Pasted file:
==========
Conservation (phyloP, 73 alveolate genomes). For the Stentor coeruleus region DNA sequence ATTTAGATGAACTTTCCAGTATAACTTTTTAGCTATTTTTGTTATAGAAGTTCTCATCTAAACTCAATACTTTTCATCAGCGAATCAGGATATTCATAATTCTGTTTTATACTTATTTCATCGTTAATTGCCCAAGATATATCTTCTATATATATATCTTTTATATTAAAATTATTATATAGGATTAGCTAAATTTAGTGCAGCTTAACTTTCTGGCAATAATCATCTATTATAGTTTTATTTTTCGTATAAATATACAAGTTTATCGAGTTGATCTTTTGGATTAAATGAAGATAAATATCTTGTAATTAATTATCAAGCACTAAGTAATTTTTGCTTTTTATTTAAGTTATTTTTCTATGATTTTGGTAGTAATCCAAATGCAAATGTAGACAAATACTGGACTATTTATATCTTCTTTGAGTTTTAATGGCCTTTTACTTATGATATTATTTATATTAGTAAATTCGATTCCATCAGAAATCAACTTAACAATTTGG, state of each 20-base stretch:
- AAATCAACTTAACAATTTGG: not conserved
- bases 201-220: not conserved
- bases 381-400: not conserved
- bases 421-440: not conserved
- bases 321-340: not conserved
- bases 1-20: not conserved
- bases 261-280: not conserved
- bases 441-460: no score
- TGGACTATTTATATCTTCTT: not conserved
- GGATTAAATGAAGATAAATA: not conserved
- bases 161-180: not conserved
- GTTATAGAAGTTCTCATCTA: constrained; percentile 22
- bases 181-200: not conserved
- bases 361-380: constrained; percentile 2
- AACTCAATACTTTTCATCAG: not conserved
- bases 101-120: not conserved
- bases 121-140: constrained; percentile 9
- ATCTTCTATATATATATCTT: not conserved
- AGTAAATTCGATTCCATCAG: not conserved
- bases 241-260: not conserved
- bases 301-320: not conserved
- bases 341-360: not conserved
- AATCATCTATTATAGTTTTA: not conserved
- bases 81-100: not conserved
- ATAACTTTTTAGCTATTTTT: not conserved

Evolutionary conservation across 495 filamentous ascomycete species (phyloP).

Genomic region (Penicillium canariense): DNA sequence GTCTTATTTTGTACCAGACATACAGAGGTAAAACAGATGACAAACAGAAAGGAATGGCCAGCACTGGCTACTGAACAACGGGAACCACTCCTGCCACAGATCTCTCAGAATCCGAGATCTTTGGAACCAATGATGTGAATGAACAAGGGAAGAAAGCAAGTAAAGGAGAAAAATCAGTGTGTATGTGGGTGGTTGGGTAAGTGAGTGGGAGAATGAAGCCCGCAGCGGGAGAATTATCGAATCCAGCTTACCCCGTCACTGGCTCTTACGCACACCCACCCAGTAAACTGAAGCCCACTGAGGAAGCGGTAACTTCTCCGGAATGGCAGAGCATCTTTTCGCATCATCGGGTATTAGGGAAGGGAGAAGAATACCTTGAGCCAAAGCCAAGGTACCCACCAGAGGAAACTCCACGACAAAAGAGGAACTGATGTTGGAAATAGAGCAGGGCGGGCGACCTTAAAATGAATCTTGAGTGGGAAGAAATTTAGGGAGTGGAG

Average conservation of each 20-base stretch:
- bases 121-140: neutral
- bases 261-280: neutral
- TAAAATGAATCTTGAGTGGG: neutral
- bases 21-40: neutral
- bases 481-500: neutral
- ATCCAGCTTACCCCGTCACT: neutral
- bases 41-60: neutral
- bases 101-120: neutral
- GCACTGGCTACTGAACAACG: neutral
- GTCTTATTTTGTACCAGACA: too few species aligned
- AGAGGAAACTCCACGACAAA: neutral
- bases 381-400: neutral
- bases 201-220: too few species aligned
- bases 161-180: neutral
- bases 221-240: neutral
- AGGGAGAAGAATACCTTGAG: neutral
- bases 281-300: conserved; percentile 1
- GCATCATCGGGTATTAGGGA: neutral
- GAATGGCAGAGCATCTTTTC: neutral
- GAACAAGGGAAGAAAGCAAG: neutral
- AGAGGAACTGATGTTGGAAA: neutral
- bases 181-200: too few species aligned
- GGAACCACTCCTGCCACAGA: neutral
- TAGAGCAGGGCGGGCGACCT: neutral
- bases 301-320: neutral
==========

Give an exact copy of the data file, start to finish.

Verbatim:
Conservation (phyloP, 73 alveolate genomes). For the Stentor coeruleus region DNA sequence ATTTAGATGAACTTTCCAGTATAACTTTTTAGCTATTTTTGTTATAGAAGTTCTCATCTAAACTCAATACTTTTCATCAGCGAATCAGGATATTCATAATTCTGTTTTATACTTATTTCATCGTTAATTGCCCAAGATATATCTTCTATATATATATCTTTTATATTAAAATTATTATATAGGATTAGCTAAATTTAGTGCAGCTTAACTTTCTGGCAATAATCATCTATTATAGTTTTATTTTTCGTATAAATATACAAGTTTATCGAGTTGATCTTTTGGATTAAATGAAGATAAATATCTTGTAATTAATTATCAAGCACTAAGTAATTTTTGCTTTTTATTTAAGTTATTTTTCTATGATTTTGGTAGTAATCCAAATGCAAATGTAGACAAATACTGGACTATTTATATCTTCTTTGAGTTTTAATGGCCTTTTACTTATGATATTATTTATATTAGTAAATTCGATTCCATCAGAAATCAACTTAACAATTTGG, state of each 20-base stretch:
- AAATCAACTTAACAATTTGG: not conserved
- bases 201-220: not conserved
- bases 381-400: not conserved
- bases 421-440: not conserved
- bases 321-340: not conserved
- bases 1-20: not conserved
- bases 261-280: not conserved
- bases 441-460: no score
- TGGACTATTTATATCTTCTT: not conserved
- GGATTAAATGAAGATAAATA: not conserved
- bases 161-180: not conserved
- GTTATAGAAGTTCTCATCTA: constrained; percentile 22
- bases 181-200: not conserved
- bases 361-380: constrained; percentile 2
- AACTCAATACTTTTCATCAG: not conserved
- bases 101-120: not conserved
- bases 121-140: constrained; percentile 9
- ATCTTCTATATATATATCTT: not conserved
- AGTAAATTCGATTCCATCAG: not conserved
- bases 241-260: not conserved
- bases 301-320: not conserved
- bases 341-360: not conserved
- AATCATCTATTATAGTTTTA: not conserved
- bases 81-100: not conserved
- ATAACTTTTTAGCTATTTTT: not conserved

Evolutionary conservation across 495 filamentous ascomycete species (phyloP).

Genomic region (Penicillium canariense): DNA sequence GTCTTATTTTGTACCAGACATACAGAGGTAAAACAGATGACAAACAGAAAGGAATGGCCAGCACTGGCTACTGAACAACGGGAACCACTCCTGCCACAGATCTCTCAGAATCCGAGATCTTTGGAACCAATGATGTGAATGAACAAGGGAAGAAAGCAAGTAAAGGAGAAAAATCAGTGTGTATGTGGGTGGTTGGGTAAGTGAGTGGGAGAATGAAGCCCGCAGCGGGAGAATTATCGAATCCAGCTTACCCCGTCACTGGCTCTTACGCACACCCACCCAGTAAACTGAAGCCCACTGAGGAAGCGGTAACTTCTCCGGAATGGCAGAGCATCTTTTCGCATCATCGGGTATTAGGGAAGGGAGAAGAATACCTTGAGCCAAAGCCAAGGTACCCACCAGAGGAAACTCCACGACAAAAGAGGAACTGATGTTGGAAATAGAGCAGGGCGGGCGACCTTAAAATGAATCTTGAGTGGGAAGAAATTTAGGGAGTGGAG

Average conservation of each 20-base stretch:
- bases 121-140: neutral
- bases 261-280: neutral
- TAAAATGAATCTTGAGTGGG: neutral
- bases 21-40: neutral
- bases 481-500: neutral
- ATCCAGCTTACCCCGTCACT: neutral
- bases 41-60: neutral
- bases 101-120: neutral
- GCACTGGCTACTGAACAACG: neutral
- GTCTTATTTTGTACCAGACA: too few species aligned
- AGAGGAAACTCCACGACAAA: neutral
- bases 381-400: neutral
- bases 201-220: too few species aligned
- bases 161-180: neutral
- bases 221-240: neutral
- AGGGAGAAGAATACCTTGAG: neutral
- bases 281-300: conserved; percentile 1
- GCATCATCGGGTATTAGGGA: neutral
- GAATGGCAGAGCATCTTTTC: neutral
- GAACAAGGGAAGAAAGCAAG: neutral
- AGAGGAACTGATGTTGGAAA: neutral
- bases 181-200: too few species aligned
- GGAACCACTCCTGCCACAGA: neutral
- TAGAGCAGGGCGGGCGACCT: neutral
- bases 301-320: neutral